Thursday, January 18, 2007

Mount Aso photo-essay


Last year, when I visited
Mount Aso -- variously described as Japan's and the world's largest volcano! -- in Kyushu, Japan, not only did memories of the two geology courses I took at Beloit College come flooding back but, also, the words of Carl Mendelson, one of the College's most colorful as well as dedicated professors.

("How colorful?" I hear you ask. Well, let's just say that this man would bake multi- plus flourescent-colored layer cakes and then do all sorts of things with them with his bare hands to demonstrate the principles of plate techtonics! And, along with his wife as well as fellow geologist,
Carol Mankiewicz, make snow dinosaurs in the front yard of their house each winter! And...well, I think you get the picture! :b)

In a nutshell: Carl announced at the beginning of the introductory geology course that I took with him and then Beloit geology department chairman,
Henry "Chief" Woodard, that upon completing it, its students would never look at rocks the same way again. And not only would we be able to view rocks in a scientific manner but we also would be able to look upon them -- and associated geological formations plus other natural features -- as things of beauty.

I trust that the following photos which I took while inside the
Aso Caldera will constitute evidence that I took my geology professor's words to heart. Alternatively put, aren't these beautiful? :b

All looks green, lush and calm from here...

Scenic view of the world's largest crater that is the Aso caldera

Fertile grassland and grazing cattle are bountiful
within the
approximately 128 km. in circumference crater

The craggy features of certain of the mountains
provide a clue though that Aso National Park contains
geological features that need to be treated with respect

And lest there be any doubt:
Yes, Naka-dake, one of Mount Aso's five peaks
,
is still most definitely active (and sulphurous)!

Behold: Further geological features laid bare
-- and looking lovely as well as rugged? :b


OTOH, this looks like a veritable natural Zen garden to me!

8 comments:

leo86 said...

Gee, a lot of pretty pictures, just like the "Tate Treasures" entry, for all of us attention-span-deficit visitors. I like it, I like it. ;)

(BTW, where were all these "colorful" teachers when I went to college? You've had more than your fair share of them. I didn't have any teachers I can quote or tell charming stories about. I guess that's what I get for not leaving home to go to school. :( )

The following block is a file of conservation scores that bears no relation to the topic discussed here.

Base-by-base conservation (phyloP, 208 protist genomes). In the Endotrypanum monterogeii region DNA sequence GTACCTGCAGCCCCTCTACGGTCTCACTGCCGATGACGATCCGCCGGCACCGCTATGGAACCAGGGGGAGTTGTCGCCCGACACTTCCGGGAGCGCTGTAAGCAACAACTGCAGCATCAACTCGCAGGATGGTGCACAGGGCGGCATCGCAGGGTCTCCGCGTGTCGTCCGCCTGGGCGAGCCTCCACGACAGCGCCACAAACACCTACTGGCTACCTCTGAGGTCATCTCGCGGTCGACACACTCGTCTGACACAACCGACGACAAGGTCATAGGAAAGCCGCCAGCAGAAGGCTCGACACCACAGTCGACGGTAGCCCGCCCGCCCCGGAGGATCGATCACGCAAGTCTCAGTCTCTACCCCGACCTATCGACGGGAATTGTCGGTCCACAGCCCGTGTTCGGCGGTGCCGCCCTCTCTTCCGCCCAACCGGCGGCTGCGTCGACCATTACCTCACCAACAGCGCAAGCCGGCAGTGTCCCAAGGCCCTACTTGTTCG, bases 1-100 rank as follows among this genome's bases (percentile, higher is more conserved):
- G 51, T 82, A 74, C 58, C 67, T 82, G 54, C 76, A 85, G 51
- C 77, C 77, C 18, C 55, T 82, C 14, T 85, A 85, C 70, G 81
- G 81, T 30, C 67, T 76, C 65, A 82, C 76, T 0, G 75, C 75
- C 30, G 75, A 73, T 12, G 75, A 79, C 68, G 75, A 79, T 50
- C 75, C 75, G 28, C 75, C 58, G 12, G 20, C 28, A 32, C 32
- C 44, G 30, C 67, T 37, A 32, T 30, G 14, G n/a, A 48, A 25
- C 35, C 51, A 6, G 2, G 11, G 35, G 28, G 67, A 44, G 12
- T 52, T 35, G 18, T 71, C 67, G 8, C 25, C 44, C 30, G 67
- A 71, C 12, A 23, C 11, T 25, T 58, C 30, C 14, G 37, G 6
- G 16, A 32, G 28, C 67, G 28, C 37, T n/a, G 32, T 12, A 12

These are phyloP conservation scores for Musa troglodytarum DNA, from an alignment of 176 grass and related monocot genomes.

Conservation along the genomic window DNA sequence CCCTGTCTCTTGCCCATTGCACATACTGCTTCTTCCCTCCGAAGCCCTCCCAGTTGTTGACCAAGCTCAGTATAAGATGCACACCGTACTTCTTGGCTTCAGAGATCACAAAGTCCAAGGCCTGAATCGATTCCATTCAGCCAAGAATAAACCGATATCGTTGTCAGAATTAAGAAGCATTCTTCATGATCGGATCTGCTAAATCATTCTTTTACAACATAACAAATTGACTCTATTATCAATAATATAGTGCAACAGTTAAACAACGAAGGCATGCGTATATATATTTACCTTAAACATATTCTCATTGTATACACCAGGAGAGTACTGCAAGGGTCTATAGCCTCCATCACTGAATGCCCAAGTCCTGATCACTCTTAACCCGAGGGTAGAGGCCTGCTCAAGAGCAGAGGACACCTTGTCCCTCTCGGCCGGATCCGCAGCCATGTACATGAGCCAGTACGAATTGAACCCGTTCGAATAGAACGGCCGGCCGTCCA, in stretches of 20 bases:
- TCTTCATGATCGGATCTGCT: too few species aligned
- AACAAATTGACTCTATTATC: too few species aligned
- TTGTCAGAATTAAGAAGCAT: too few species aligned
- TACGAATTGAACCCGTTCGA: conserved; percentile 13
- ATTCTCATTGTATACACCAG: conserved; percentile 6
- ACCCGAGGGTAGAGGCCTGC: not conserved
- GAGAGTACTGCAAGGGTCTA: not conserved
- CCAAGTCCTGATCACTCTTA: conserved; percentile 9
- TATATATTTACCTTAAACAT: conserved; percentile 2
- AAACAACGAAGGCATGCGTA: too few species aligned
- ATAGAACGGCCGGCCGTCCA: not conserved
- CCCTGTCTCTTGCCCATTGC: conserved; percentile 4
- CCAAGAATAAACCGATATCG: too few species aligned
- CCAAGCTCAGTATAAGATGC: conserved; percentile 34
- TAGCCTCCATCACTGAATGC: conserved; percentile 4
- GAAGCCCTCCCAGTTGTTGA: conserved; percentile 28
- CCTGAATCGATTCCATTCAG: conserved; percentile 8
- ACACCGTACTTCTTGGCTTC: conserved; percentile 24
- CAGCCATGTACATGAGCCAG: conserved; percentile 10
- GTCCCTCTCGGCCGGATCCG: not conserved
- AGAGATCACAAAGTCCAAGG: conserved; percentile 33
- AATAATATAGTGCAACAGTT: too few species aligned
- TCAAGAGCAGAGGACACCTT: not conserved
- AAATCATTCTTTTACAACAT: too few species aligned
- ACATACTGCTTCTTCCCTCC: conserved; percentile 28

duriandave said...

Wah! Very beautiful indeed. This is just one more reason for me to visit Japan. BTW, I would love to see more pics from your Japan trip! :)

duriandave said...

Nevermind! I just found your "Japan photo-essay" post. I've always gotta remember to look before I speak. ;)

YTSL said...

Hi leo86 --

"Gee, a lot of pretty pictures, just like the "Tate Treasures" entry, for all of us attention-span-deficit visitors..."

Glad you like it and be sure to check out the other photo-essays on this here blog! :)

"BTW, where were all these "colorful" teachers when I went to college? You've had more than your fair share of them."

Yeah, Beloit did/does seem to have more than its fair share of colorful, fun and plain interesting profs. One more reason why it's close to my heart and is an institution I highly recommend to anyone who truly seeks to have an education (as opposed to just a degree).

BTW, for more amusing proof of Carl Mendelson's colorfulness, go to:-
http://sequoiatree.livejournal.com/16105.html

:DDDDDD

Hi duriandave --

"I just found your "Japan photo-essay" post. I've always gotta remember to look before I speak. ;)"

Yep, and here's taking the opportunity you've given me to gently encourage visitors to this blog to explore beyond its first page. ;b

alejna said...

Those certainly are some beautiful pictures. And what wonderful stories you've shared about your fantastic professors. It's so great when teachers can inspire and motivate beyond the limits of the classroom.

YTSL said...

Hi Alejna --

Glad you agree that the Mount Aso photos and stories about my professors are worth sharing. :)

just me said...

Nice pictures. I hope to visit Japan one day. More photo-essays please. =)

cheers

YTSL said...

Hi "just me" --

"More photo-essays please. =)"

Due to fears of over-doing it with the photos (which can result in overly slow loading of the main page), I'm trying to space out my photo-essays. But there'll be more of them before too long -- I promise! :b